We’d all prefer to live without debt, but for most Brits, it is not the reality. When debt repayments become difficult to make that’s when disaster can strike. In this series, I will explore five possible solutions to crippling debt, beginning with Debt Management Plans.
According to their latest research, Comparethemarket.com says:
‘The average person with debt is in the red by over £8,000 (excluding mortgage repayments)..’
Today, debt is widespread. Years ago, people were very ashamed of having debt. Now it’s unusual not to carry any (non-mortgage) debt.
The effect of having challenging finances and spiralling debt can be profound. If you find yourself overwhelmed, please seek help from any of the organisations listed at the end of this article. They are there to help you.
Not all options in this series will suit your circumstances. Please seek professional advice.
Part One in This Series Looks at One Possible Solution to Crippling Debt – Debt Management Plans
A Debt Management Plan (or DMP) is an agreement made between you and your creditors to repay your debts.
You pay the organisation one monthly payment who then apportion it among your creditors.
The debt-management organisation calculates what you must pay. They base this on what you can afford.
Once a DMP is in place, most debt management organisations will continue to communicate with your creditors so you need not do it. This may be a great relief to you if hearing from creditors is causing you stress.
A Debt Management Plan may be useful to you if what you can afford to pay each month is less than what you’re paying now.
DMPs Aren’t Suitable for Every Debt
A Debt Management Plan can only include ‘non-priority’ (less urgent) and unsecured debts, e.g.:
- Credit card debt
- Home catalogue debts
It cannot include ‘non-priority’ (more urgent) debts, e.g.:
- Mortgage arrears
- Council tax arrears
- Energy bills.
So you need a separate plan to tackle any ‘priority’ debts before setting up a DMP.
Are Debt Management Plans Free to Arrange?
You can pay a company a fee to set up and manage a Debt Management Plan for you. Sometimes, they’ll take part of your payment as a handling fee each time they pay your creditors. There are money advice organisations and charities that will take care of this for free. By talking to an experienced debt adviser, you can also get help to see if you’re entitled to any benefits or allowances. If you pay a company to manage your DMP, please make sure they are Financial Conduct Authority (FCA) regulated.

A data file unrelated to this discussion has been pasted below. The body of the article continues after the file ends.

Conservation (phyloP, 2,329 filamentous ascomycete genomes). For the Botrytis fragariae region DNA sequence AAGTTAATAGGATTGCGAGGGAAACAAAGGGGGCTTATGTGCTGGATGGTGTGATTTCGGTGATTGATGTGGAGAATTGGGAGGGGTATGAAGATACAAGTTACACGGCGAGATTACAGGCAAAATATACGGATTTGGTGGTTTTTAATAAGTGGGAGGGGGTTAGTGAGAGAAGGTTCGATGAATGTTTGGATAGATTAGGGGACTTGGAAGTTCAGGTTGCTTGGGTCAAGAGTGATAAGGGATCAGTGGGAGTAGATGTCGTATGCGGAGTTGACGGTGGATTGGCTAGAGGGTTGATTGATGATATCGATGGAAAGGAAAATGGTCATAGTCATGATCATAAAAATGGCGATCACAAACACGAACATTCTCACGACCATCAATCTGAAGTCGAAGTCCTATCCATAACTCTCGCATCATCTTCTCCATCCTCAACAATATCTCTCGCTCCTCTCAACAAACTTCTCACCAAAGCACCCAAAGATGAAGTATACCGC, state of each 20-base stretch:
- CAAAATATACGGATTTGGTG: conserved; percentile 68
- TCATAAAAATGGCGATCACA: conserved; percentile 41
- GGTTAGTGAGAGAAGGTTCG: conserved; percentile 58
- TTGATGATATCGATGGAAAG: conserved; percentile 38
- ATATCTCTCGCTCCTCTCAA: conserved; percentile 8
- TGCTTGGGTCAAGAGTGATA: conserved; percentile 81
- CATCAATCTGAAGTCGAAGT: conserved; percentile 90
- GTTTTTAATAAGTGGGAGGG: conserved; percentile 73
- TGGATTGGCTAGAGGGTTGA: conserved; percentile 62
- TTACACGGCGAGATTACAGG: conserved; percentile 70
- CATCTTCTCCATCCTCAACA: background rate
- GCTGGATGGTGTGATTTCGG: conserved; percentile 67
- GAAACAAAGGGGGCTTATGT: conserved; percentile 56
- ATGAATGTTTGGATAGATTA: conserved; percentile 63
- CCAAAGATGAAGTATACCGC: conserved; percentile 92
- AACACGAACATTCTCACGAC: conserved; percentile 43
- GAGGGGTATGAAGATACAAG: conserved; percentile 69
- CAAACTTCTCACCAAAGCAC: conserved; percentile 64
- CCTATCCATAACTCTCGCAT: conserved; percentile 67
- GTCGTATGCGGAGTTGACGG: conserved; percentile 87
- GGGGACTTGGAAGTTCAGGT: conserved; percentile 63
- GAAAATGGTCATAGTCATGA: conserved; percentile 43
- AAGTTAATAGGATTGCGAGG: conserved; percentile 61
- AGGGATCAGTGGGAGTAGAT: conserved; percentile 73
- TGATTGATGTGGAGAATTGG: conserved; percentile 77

You will give the debt management organisation information about:
- what you owe and to whom,
- your income,
- any assets, etc.
They will then contact your creditors and see if they’ll agree to the repayment plan. Even if they agree, unless it’s stipulated in the agreement, your creditors could demand full payment of the debt at any point.
If You Have Joint Debts
If you don’t keep up your DMP payments, the plan may be cancelled. Therefore, it’s important that you understand what you will be committing to paying.
Other Things to Consider Before Setting up a Debt Management Plan
- Your creditors don’t have to agree to a DMP, (though many often do).
- As you’ll be paying a lower amount each month, the total debt will take longer to repay.
- Your creditors may decide not to freeze the interest or charges on your debt. This means it’ll take longer to clear.
- The Debt Management Plan will show on your credit record. This might mean getting future credit more difficult.
- DMPs aren’t binding, so you can stop it at any point.
Debt Advice Resources:
I’d be very interested in how many people know of Debt Management Plans. Had you heard of them before this? Is it something you would consider? Ever used a DMP yourself? Was it helpful? If you’re not comfortable leaving a public response, then you can send me a private message here.